Seung-joon Lee (History, National University of Singapore; HYI Visiting Scholar 2013-2014)
Chair: Philip Thai (Assistant Professor of History, Northeastern University)
In spite of their relatively small numbers in an overwhelmingly rural country, Chinese urban workers played a significant role in the Chinese revolution. At the heart of Chinese labor politics was a demand for worker life improvement, particularly for adequate meal service, which was to be provided by the management at a decent price, if not free, at the work place. In no country were hunger and malnutrition politicized more than in China. Having set up a number of successful labor disputes before the Communist Party cadres appeared at the scene, Chinese workers themselves made significant political repercussions, namely “rice strikes” (migui bagong), in the 1920s. With a series of industrial welfare programs, the KMT Nationalists, too, made unsparing efforts to garner the growing political potential of the labor force. In the eyes of the KMT technocrats, providing optimal calories to the work force was a quintessential task to fulfill the Party’s cardinal cause: building a strong industrial nation. Accordingly, food provided in the worker’s canteen became a focal point of labor politics.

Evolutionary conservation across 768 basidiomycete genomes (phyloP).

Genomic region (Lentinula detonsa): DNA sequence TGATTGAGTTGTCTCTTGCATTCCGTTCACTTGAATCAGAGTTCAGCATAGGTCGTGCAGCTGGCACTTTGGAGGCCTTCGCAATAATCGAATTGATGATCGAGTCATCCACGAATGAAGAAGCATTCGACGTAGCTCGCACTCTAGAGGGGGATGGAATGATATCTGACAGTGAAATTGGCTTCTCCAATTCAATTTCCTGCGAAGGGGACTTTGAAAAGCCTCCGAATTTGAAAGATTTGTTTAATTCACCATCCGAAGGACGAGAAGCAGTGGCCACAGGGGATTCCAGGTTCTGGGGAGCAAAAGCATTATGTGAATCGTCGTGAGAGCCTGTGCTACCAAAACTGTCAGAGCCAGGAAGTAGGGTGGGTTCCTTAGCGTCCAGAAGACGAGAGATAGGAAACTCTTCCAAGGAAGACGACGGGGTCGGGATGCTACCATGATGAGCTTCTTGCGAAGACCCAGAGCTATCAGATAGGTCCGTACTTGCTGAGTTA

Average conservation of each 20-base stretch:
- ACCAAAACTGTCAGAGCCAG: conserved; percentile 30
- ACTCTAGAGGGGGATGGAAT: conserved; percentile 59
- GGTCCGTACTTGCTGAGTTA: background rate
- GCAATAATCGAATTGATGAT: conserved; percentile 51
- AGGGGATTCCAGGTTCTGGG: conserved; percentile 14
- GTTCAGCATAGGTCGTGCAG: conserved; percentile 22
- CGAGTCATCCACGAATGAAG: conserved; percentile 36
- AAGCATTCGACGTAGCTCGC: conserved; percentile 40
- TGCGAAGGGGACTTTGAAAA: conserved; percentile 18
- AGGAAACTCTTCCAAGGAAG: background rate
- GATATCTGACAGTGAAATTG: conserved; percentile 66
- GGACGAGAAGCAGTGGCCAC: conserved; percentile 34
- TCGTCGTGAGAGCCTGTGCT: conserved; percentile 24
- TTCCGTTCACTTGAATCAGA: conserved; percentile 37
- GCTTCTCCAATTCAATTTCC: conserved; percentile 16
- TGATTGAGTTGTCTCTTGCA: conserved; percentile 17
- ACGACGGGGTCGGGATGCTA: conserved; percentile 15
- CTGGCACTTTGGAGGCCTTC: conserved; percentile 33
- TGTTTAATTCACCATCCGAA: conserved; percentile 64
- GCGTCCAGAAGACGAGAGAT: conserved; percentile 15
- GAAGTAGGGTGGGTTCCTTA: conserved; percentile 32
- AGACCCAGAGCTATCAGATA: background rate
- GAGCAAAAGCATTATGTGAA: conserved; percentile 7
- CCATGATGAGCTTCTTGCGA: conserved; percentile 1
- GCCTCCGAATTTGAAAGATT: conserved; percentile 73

Supplying food to the worker’s canteen should no longer be an extension of traditional charity practice that had previously blossomed in China’s imperial past, but rather it should be a new revolutionary practice that mobilized new forms of technical expertise ranging from nutrition science and culinary innovation, to statistical calculation and social classification, to public hygiene and racial health. The worker’s canteen, this talk argues, turned into the very institution that provided the workers with learning experience of nutritional knowledge, food entitlement, and political consciousness, which profoundly influenced the CCP’s eventual triumph when the KMT regime failed in the management of the overall food supply.